Donnie Darko—the psychological thriller from which it’s assumed that Darko draw their name—has amassed one of the largest cult followings in recent history. While it originally flopped in theatres (largely due to poor advertising in the wake of September 11th), it rapidly gained notoriety and even came to be considered one of the “greatest independent movies ever made.” It’s also considered to be the film that kick-started the careers of Jake Gyllenhaal and Drew Barrymore. If you haven’t seen the movie, you…well, I mean, you should, for any of the aforementioned reasons, but you should know it has a way of getting in your head. Despite some of its elements aging a little poorly to 2021, it remains obvious that it stands as an enormous influence into contemporary thriller films both past and present.
But what does that have to do with Darko, the contemporary deathcore outfit comprised of Emmure’s Josh Miller and Chelsea Grin’s Tom Barber? Well, Darko didn’t flop at first (or at all), and one could argue that their means of publicity and advertisement has been a wholesale success—which leaves one option. Darko—especially on their self-titled debut full length offering—have a way of invading the listener’s head. Creating crushing, technical and oppressive deathcore that manages to be both hyperaggressive and insanely catchy, the band draw influence from Horror and Thriller cinematics to complement the unnerving manner in which their music grips the mind. In short, Darko is a robust collection of tracks that see the band move well past the humble Dethmask EP, into something more diverse and engaging without losing the speed and rambunctiousness that made them stand out so strongly.
The manic instrumentation that defines Darko is brought on by none other than Josh Miller himself, and throughout Darko’s12 tracks and 42 minutes, Miller goes absolutely ape shit. Songs like “Splinter Cell” and “Mars Attacks!” are excellent evidence of this, with break-neck percussion serving as a foundation for jarring, spastic fretwork. Other songs—like “Daniel” and “Pale Tongue” have a more moderate pace, with atmospheric elements woven beautifully into Miller’s otherwise chaotic patchwork. Then, songs like “Donna” are an example of Darko experimenting with haunting, emotional and ethereal soundscapes, feeling like a totally different side to the band than anything the listener has heard to date. Across the better part of an hour that Darko dominates the listener’s attention, elements from deathcore, nu metal, progressive metal, post-metal and post-hardcore all appear, with bright, explosive drumming working hand-in-hand with thick bass and riffs that can simply be best described as “wild” (“Mars Attacks!” boasts an opening lead that sounds like something you might…well, hear on Mars, assuming sound transmission worked the same way in space.) The band’s infinitely improved production and song structure over Dethmask becomes apparent from the first cut, and they don’t stop there, with Miller’s mastery over spazzy, sinister leads and gut-wrenching grooves slicing deeper and deeper with every track.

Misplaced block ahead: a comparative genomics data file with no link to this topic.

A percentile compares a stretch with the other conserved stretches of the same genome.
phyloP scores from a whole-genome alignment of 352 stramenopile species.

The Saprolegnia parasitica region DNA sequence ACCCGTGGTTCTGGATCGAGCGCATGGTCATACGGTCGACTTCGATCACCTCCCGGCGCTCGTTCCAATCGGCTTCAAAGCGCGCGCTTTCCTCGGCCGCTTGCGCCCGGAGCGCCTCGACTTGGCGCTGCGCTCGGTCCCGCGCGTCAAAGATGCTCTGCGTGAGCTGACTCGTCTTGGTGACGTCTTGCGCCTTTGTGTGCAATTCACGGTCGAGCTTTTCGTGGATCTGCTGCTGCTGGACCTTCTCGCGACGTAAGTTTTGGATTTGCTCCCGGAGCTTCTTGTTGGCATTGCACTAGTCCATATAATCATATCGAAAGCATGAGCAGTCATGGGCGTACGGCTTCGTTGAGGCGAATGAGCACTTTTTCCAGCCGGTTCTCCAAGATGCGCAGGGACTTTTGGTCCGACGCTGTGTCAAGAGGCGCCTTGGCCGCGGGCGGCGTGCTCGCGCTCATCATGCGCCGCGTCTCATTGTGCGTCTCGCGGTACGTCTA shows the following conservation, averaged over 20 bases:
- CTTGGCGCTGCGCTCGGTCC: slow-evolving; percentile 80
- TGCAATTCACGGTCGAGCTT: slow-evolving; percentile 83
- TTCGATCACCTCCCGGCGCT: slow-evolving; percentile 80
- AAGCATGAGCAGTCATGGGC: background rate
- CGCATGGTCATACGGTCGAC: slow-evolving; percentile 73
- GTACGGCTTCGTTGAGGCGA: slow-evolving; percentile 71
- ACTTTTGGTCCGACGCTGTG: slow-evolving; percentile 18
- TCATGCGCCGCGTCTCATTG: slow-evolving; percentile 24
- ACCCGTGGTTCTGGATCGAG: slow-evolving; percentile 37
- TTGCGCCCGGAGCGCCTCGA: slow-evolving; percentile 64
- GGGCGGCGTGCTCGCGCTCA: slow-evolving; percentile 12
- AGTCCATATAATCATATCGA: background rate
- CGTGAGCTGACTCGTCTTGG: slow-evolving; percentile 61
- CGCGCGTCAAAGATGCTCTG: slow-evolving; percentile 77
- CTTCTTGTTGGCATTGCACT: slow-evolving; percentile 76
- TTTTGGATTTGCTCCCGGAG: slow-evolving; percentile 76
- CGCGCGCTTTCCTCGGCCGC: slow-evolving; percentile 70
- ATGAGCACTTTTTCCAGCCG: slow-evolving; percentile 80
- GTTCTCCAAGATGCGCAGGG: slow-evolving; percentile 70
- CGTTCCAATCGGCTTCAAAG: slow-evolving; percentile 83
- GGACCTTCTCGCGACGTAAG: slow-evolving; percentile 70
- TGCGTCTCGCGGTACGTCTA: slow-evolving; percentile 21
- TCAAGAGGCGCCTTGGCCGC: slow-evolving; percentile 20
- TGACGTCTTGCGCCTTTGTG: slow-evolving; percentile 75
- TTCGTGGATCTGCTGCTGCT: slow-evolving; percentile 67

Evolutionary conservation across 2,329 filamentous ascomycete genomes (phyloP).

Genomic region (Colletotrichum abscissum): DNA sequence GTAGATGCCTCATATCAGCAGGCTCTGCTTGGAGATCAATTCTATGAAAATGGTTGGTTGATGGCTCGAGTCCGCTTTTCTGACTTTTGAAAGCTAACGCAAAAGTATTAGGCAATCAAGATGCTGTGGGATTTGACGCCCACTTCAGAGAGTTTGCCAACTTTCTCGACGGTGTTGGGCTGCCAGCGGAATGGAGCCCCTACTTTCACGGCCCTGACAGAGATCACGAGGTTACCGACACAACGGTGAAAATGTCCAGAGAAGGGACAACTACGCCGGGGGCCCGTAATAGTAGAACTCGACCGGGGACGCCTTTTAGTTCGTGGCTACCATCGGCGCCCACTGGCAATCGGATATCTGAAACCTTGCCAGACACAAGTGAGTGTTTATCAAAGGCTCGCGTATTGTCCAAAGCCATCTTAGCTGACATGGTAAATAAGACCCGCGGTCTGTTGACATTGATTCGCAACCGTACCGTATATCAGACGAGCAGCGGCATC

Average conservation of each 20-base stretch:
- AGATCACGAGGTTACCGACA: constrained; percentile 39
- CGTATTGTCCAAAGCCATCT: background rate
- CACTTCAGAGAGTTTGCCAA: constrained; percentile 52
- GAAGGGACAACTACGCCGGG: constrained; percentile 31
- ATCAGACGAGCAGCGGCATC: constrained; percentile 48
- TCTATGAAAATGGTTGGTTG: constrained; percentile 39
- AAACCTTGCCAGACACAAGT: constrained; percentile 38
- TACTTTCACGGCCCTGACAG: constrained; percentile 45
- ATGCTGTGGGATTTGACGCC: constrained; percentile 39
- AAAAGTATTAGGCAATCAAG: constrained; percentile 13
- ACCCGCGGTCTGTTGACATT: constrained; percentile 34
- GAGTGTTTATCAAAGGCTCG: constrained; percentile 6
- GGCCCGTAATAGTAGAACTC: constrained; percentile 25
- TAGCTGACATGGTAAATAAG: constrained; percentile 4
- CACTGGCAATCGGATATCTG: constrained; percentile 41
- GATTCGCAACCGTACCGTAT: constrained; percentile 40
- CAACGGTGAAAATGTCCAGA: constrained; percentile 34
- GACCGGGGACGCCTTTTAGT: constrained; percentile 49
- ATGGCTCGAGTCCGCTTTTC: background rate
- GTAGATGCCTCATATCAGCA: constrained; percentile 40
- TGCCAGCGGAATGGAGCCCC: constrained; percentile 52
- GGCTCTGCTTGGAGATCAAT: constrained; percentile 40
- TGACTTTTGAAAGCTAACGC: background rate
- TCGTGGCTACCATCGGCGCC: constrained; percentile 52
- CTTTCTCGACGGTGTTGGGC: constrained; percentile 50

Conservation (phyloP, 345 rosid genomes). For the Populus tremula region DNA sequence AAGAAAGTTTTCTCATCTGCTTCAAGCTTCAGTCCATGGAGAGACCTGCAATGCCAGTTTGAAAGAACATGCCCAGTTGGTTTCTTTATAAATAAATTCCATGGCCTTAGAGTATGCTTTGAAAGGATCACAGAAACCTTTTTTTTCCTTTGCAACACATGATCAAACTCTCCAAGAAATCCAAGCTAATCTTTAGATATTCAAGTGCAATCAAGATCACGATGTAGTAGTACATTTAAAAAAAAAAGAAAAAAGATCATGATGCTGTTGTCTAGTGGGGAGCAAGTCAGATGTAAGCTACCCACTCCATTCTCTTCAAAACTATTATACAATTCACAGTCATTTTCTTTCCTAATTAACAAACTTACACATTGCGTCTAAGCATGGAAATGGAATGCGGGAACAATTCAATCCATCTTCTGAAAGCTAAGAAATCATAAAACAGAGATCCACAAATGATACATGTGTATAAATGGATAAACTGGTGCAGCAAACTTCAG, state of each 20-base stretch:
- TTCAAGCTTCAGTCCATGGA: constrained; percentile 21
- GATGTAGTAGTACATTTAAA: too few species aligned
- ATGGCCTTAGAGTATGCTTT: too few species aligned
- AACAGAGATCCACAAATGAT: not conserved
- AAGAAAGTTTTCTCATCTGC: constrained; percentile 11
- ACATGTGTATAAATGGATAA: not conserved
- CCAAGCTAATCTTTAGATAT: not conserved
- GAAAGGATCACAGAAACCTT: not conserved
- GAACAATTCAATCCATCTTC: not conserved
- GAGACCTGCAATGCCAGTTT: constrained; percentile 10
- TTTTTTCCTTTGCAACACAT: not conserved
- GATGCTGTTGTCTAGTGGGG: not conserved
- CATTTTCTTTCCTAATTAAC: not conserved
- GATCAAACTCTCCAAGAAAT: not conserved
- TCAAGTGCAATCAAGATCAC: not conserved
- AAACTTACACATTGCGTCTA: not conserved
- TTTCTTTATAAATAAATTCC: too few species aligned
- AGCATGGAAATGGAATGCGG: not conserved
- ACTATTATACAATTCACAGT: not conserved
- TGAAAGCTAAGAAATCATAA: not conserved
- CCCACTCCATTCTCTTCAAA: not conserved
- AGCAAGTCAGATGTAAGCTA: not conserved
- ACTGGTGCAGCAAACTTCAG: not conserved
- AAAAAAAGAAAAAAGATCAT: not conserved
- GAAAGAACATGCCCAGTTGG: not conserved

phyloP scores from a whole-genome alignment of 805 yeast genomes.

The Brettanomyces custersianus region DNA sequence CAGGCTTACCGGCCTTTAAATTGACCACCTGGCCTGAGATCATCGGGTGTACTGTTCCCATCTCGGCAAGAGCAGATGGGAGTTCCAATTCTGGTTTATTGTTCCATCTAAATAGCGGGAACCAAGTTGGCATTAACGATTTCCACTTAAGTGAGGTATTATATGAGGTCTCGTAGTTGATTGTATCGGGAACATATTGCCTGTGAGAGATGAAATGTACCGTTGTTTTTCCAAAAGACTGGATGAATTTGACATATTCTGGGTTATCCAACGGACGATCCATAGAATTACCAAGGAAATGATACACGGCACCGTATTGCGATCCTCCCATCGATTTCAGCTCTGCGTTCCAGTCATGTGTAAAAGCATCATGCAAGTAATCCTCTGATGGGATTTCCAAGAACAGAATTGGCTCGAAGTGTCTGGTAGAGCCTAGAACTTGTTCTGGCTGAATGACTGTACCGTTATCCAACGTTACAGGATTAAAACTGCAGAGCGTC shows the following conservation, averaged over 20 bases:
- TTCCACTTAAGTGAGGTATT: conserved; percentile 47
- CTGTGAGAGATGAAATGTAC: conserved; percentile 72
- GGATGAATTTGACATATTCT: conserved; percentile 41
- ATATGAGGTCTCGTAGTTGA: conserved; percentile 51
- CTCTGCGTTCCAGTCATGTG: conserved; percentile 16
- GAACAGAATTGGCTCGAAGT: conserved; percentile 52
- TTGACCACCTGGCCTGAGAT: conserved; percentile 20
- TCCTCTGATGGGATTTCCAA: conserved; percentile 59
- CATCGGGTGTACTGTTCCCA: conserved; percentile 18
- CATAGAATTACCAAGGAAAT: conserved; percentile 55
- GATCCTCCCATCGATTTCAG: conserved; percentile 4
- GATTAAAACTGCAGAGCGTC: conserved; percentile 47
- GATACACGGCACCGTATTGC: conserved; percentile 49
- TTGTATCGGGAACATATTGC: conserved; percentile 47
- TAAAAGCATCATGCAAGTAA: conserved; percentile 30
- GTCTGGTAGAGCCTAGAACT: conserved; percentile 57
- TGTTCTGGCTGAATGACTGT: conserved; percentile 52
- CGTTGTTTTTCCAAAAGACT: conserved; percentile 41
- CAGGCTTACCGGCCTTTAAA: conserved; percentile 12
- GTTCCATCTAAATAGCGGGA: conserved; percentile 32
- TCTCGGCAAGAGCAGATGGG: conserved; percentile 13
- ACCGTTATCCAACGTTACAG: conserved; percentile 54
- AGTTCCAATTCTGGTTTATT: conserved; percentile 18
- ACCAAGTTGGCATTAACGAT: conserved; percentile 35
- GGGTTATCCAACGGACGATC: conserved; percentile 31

Just as Miller’s instrumentation and songwriting blossoms on Darko, the vocal element from frontman Tom Barber takes on new intensity and fervor. While sticking with a predominantly grisly and muddy low end through much of Dethmask, Barber’s range on Darko’s self titled release is impeccable to say the least. “Splinter Cell” and “Mars Attacks!” see Barber’s untouchable low end paired nicely with mid-range screams and shouts, while “Daniel” and “Donna” both see a new side to Barber aimed at complimenting the more melodic and atmospheric styles of the respective tracks. Barber’s diversity and dynamism is arguably the best on Darko that it’s ever been—a bold statement with a discography as immense as his—but tracks like “Donna” or “Daniel,” when juxtaposed alongside “Pretenders” or “Splinter Cell” are proof enough. This doesn’t even begin to consider the extra dimensions added by the broad range of guest appearances abundant throughout Darko—from Ben Duerr to Courtney LaPlante and beyond, Darko spared no expense in making their debut full length a simply colossal effort.
Blurring the lines between heavy music subgenres, Darko have come out of left field as a relatively modest “supergroup “ (superduet, maybe?) to flip conventional -core stylings on their collective ear. While “deathcore” feels, probably, closest to the heart of Darko’s dizzying maelstrom of metallic stylings, the truth is that—much like Donnie Darko—the band are one of those acts you just have to experience first hand, and truthfully, there is no better time than now.
For Fans Of: Emmure, Disfiguring the Goddess, Spiritbox
By: Connor Welsh